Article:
Although newer video games boast high definition graphics, trailers, and celebrity voices, I will always hold a special place in my heart for the original educational computer games of my youth. I learned all about “spelunking” and geography from Where in the World is Carmen Sandiego and I learned about prime numbers and fractions from playing Number Munchers.
I loved Carmen Sandiego in all of its iterations – even now the name’s title plays in my head as the theme song from the PBS game show – “hit it Rockapella!”
Find out more about Carmen Sandiego here.
One of the earliest games I remember playing was the Oregon Trail. We played this at my elementary school first without a computer and then later on the computer. This game was one of the original role playing games where teams of settlers headed out west together and were given several scenarios leading to different repercussions throughout the journey. Kind of like a choose your own adventure story that we acted out during social studies class. We learned how to barter at the general stores, how to manage resources, how to fix a wagon wheel, and how to work as a team. It really brought to life how hard it must have been to make the long journey to settle the western frontier.
If I were teaching elementary school kids in the US, I would totally play this game with them. Even though somehow in the end someone always died of dysentery.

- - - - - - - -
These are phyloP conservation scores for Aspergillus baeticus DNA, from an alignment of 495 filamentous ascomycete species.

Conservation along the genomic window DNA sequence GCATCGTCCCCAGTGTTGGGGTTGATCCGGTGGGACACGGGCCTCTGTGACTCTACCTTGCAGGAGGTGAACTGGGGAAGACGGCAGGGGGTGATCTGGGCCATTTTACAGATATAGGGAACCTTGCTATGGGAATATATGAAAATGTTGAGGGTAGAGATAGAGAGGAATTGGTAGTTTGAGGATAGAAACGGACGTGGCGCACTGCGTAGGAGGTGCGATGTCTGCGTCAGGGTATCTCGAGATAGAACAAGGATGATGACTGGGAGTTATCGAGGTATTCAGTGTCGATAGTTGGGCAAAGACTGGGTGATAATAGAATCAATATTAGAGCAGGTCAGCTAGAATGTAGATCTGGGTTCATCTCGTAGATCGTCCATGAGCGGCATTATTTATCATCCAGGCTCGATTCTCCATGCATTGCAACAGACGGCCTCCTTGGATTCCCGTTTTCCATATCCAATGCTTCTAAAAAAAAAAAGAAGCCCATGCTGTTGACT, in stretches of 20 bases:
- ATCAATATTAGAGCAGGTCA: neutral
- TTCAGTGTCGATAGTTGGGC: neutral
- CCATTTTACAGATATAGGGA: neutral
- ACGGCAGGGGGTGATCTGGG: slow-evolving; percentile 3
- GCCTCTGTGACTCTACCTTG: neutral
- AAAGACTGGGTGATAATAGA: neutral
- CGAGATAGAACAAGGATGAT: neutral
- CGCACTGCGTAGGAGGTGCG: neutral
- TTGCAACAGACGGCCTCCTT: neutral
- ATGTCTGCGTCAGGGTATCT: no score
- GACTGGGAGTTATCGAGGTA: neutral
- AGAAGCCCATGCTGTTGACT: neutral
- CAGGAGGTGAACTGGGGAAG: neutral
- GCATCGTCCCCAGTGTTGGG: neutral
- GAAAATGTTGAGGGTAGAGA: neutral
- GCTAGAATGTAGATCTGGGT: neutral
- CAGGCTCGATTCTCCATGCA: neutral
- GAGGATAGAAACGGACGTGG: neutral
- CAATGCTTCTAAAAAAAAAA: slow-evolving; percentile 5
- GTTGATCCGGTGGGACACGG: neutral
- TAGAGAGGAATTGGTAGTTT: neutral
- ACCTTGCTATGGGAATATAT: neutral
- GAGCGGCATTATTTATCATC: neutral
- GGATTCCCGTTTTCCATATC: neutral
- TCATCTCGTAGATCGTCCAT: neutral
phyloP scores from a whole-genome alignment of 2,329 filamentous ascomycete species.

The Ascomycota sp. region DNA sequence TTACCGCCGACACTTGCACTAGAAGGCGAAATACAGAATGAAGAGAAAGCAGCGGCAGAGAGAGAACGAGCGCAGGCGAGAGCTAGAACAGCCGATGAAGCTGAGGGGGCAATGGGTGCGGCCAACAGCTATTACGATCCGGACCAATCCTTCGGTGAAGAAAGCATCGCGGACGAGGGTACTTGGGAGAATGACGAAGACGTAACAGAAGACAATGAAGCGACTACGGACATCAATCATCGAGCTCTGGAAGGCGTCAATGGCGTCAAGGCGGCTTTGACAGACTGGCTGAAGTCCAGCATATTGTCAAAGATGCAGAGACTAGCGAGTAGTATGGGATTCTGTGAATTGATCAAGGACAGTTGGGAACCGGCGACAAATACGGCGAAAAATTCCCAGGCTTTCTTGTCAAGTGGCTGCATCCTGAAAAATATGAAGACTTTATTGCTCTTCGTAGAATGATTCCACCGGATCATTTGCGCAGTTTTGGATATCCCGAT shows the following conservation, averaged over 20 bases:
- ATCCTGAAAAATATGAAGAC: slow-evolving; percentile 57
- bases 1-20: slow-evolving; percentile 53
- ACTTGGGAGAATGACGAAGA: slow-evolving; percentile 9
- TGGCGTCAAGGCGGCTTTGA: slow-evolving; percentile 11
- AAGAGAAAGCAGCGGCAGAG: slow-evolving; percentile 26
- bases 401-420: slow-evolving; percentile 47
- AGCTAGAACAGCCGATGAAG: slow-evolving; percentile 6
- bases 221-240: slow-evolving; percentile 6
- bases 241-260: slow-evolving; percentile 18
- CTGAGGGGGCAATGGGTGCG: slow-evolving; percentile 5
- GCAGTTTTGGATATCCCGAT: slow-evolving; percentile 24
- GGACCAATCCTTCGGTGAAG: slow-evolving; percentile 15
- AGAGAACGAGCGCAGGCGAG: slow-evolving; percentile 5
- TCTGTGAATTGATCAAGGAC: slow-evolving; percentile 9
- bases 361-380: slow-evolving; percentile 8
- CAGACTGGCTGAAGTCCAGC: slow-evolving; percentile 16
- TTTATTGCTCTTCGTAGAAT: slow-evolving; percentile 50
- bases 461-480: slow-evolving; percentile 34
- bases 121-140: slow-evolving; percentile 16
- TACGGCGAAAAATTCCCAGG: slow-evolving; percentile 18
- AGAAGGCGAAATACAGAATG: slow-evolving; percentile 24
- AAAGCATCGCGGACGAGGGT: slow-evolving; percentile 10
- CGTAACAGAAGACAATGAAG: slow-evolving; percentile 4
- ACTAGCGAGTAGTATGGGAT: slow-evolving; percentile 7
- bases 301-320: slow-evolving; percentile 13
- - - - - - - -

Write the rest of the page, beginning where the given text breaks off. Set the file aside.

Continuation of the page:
Learn more about playing Oregon Trail here.
Mixed-Up Mother Goose
I attended an after-school program during Elementary School where we were lucky enough to have a couple of computers to play on. One of the first games I learned was Mixed-Up Mother Goose. The idea was to collect clues from the various storybook characters to find missing items and return them to their rightful owners. It really helped with reading comprehension and taught me how to maneuver with the mouse.
There is a newer version that you can download here.
The felt I ordered online arrived (thanks for sending Susie & Steve!), which meant we could start on felt projects like making masks! The kids loved this project and were excited to use a new material since felt is not very common here for projects. As you can see, we made several different types of masks from butterflies to lions. Even Max got in on the action and dressed up like a fox.
I found inspiration for the masks on Pinterest and created templates that you can download by clicking on the link below each image. The fox mask template (as seen on Max) I found at “She Knows” and can be found here.
To make sure the mask will fit – print the template at 100% and hold up to the wearer’s face. If it needs to be adjusted either print again at a different size or trace onto your felt a bit inside or outside of the template line.
Another good tip is to do the eyes last. To make sure the eye holes are placed well, have the wearer put on the mask and mark where their eyes are in magic marker before cutting them out. Then, cut out progressively larger eye holes and have the wearer keep trying it on until it fits!